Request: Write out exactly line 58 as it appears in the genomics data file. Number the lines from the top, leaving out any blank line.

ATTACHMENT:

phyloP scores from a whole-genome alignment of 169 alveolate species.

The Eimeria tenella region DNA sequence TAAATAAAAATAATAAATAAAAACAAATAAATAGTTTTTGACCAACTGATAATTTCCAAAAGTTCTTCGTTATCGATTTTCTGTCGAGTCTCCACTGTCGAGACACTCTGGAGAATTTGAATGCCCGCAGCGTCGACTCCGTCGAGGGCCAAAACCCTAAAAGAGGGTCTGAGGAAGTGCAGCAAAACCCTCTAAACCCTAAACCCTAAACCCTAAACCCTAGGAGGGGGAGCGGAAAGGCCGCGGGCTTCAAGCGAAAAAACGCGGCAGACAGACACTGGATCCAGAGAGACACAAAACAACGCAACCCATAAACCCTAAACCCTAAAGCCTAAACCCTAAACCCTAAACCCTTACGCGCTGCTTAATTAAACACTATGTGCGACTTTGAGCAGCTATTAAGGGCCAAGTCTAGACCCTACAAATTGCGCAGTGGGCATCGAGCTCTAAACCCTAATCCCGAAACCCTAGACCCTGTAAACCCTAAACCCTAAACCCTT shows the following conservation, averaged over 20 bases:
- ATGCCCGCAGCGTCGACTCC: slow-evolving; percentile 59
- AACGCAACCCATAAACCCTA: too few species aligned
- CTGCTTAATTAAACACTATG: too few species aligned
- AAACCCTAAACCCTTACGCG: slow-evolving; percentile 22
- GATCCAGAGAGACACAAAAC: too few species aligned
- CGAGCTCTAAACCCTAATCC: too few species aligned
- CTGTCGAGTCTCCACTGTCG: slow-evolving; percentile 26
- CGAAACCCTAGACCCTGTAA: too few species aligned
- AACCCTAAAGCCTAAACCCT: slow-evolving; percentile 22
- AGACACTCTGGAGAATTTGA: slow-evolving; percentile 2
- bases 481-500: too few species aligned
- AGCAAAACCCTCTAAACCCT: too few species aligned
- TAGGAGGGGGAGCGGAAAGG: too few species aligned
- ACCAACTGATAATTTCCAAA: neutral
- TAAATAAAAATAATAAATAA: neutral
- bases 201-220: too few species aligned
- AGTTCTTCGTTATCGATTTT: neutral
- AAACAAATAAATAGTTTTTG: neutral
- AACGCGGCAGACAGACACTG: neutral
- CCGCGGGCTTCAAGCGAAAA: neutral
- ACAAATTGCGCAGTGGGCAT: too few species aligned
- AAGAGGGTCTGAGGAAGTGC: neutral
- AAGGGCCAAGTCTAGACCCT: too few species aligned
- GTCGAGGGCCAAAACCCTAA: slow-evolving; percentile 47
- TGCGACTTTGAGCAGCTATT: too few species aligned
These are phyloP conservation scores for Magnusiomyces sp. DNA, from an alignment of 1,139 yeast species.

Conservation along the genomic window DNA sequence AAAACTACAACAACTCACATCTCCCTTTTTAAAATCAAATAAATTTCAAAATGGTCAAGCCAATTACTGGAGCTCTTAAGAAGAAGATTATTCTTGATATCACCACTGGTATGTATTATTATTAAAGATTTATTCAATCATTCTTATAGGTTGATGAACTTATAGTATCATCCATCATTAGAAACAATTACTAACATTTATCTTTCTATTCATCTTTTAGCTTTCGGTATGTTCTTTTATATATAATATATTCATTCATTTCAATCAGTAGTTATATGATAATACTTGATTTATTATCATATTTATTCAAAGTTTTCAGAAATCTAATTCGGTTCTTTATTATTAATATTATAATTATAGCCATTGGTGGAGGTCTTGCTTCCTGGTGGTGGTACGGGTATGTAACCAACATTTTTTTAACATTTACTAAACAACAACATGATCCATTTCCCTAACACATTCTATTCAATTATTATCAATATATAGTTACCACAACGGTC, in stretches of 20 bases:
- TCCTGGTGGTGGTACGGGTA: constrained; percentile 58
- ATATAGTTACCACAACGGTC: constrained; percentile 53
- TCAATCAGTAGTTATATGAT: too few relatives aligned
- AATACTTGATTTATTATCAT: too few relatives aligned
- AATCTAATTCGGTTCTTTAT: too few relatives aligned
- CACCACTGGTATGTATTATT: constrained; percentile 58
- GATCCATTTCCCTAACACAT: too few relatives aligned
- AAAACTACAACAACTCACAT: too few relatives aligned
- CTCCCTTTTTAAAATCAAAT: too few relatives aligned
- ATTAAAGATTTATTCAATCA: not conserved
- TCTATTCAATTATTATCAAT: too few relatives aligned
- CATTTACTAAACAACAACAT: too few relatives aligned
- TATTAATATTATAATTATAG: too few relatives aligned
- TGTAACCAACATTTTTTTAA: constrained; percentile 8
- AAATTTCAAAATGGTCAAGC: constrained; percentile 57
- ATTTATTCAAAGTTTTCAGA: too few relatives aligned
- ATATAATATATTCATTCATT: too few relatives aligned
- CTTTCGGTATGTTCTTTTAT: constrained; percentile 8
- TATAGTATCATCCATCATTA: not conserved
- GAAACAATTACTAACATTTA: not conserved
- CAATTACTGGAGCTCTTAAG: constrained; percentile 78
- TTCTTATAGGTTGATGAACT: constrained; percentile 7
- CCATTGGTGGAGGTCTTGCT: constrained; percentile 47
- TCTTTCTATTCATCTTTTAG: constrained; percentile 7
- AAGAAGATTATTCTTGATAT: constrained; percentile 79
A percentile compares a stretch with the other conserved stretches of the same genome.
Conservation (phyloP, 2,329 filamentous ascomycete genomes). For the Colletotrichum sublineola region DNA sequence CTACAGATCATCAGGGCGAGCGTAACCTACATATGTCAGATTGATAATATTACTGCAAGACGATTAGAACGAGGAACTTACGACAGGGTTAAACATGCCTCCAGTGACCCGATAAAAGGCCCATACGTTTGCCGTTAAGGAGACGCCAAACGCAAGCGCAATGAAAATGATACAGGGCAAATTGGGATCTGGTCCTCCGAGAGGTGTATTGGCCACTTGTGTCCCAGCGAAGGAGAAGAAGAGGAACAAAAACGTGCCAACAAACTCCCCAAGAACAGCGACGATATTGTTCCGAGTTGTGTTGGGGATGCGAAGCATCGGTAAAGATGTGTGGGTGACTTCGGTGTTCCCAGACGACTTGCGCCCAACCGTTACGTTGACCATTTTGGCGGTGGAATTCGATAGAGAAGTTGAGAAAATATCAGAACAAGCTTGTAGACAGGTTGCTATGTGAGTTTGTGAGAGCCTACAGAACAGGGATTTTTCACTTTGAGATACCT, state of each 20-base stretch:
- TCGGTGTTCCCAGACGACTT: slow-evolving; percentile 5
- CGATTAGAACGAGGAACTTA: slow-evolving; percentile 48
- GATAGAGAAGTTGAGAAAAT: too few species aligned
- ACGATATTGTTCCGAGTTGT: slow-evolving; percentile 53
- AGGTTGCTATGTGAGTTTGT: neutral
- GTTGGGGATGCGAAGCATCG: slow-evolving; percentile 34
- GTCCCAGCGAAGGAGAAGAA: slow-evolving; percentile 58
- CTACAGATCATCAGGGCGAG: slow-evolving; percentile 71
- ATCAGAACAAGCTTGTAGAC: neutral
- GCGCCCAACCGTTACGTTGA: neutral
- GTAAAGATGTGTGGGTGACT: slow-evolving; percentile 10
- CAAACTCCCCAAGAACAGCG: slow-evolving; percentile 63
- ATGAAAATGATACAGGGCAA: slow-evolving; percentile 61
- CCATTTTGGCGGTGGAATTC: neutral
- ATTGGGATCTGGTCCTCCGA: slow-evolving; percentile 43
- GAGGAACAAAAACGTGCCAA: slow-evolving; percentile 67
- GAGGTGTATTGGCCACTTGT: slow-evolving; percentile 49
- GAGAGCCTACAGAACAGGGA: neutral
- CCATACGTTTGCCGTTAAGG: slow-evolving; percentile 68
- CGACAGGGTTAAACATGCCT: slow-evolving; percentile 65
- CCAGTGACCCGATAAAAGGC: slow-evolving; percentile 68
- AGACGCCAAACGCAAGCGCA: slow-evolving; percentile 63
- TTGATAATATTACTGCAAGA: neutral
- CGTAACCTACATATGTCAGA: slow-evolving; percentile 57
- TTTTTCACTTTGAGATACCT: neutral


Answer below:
- CGATTAGAACGAGGAACTTA: slow-evolving; percentile 48